In the very early universe, soon after the Big Bang, the ‘matter’ and the ‘antimatter’ both existed in equal amount. However, for the reasons unknown so far, the ‘matter’ dominates the present universe. The T2K researchers have recently shown occurrence of a possible Charge-Parity violation in neutrino and the corresponding anti-neutrino oscillations. This is a step forward in understanding why matter dominates the universe.
The Big Bang (which occurred about 13.8 billion years ago) and other related theories of physics suggest that the early universe was radiation ‘dominant’ and the ‘matter’ and the ‘antimatter’ existed in equal amount.
But the universe that we know today is ‘matter’ dominant. Why? This is one of the most intriguing mysteries of universe. (1).
The universe that we know today started with equal amounts of ‘matter’ and ‘antimatter’, both were created in pairs as the law of nature would require and then got annihilated repeatedly producing radiation known as the ‘cosmic background radiation’. Within about 100 micro seconds of the Big Bang the matter (particles) somehow started outnumbering antiparticle by say one in every billion and within seconds all the antimatter was destroyed, leaving behind only matter.
What is the process or mechanism that would create this kind of difference or asymmetry between the matter and antimatter?
In 1967, the Russian theoretical physicist Andrei Sakharov postulated three conditions necessary for an imbalance (or production of matter and antimatter at different rates) to occur in the universe. First Sakharov condition is the baryon number (a quantum number that remains conserved in an interaction) violation. It means that protons decayed extremely slowly into lighter subatomic particles like a neutral pion and a positron. Similarly, an antiproton decayed into a pion and an electron. Second condition is the violation of charge conjugation symmetry, C, and charge conjugation-parity symmetry, CP also called Charge-Parity violation. Third condition is that the process that generates baryon-asymmetry must not be in thermal equilibrium due to rapid expansion decreasing the occurrence of pair-annihilation.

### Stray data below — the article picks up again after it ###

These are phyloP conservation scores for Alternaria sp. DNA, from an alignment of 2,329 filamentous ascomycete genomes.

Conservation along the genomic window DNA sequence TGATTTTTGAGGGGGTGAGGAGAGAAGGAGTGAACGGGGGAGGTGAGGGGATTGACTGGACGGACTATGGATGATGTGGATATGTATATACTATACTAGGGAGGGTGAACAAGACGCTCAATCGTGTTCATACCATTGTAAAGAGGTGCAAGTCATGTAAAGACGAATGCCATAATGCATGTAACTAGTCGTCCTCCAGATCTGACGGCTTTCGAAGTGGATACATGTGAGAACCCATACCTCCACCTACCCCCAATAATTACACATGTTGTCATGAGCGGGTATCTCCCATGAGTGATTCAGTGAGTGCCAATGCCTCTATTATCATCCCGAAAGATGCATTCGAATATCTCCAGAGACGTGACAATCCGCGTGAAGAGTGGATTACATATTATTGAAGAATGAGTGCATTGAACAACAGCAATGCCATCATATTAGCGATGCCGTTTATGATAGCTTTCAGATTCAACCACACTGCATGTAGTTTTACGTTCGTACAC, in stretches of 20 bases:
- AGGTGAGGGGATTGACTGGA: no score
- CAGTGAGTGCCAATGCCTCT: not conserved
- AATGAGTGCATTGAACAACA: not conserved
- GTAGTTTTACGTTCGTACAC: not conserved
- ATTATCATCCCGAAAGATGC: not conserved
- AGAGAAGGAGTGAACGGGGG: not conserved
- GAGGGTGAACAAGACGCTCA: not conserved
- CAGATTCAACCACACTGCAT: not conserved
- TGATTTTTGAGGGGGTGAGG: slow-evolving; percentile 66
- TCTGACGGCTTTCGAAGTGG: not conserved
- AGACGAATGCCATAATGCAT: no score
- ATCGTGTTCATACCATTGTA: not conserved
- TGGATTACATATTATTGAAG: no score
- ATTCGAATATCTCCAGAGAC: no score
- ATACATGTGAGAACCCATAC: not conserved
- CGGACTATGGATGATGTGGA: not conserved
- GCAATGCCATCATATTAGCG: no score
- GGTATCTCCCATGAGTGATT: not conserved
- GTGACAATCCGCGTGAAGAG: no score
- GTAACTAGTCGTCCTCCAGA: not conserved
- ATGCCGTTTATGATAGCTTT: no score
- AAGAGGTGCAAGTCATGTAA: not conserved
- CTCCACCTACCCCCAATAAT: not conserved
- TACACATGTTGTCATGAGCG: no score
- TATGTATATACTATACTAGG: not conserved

It is the Sakharov’s second criterion of CP violation, which is an example of a kind of asymmetry between particles and their antiparticles that describes the way they decay. By comparing the way particles and antiparticles behave, i.e., the way they move, interact, and decay, scientists can find evidence of that asymmetry. The CP violation provides an evidence that some unknown physical processes is responsible for the differential production of matter and antimatter.
The electromagnetic and ‘strong interactions’ are known to be symmetric under C and P, and consequently they are also symmetric under the product CP (3). ‘‘However, this is not necessarily the case for the ‘weak interaction’, which violates both C and P symmetries’’ says Prof. B.A. Robson. He further says that “the violation of CP in weak interactions implies that such physical processes could lead to indirect violation of baryon number so that matter creation would be preferred over antimatter creation’’. Non-quark particles do not show any CP violations whereas the CP violation in quarks are too small and are insignificant to have a difference in matter and antimatter creation. So, the CP violation in leptons (neutrinos) become important and if it is proved then it would answer why the universe is matter dominant.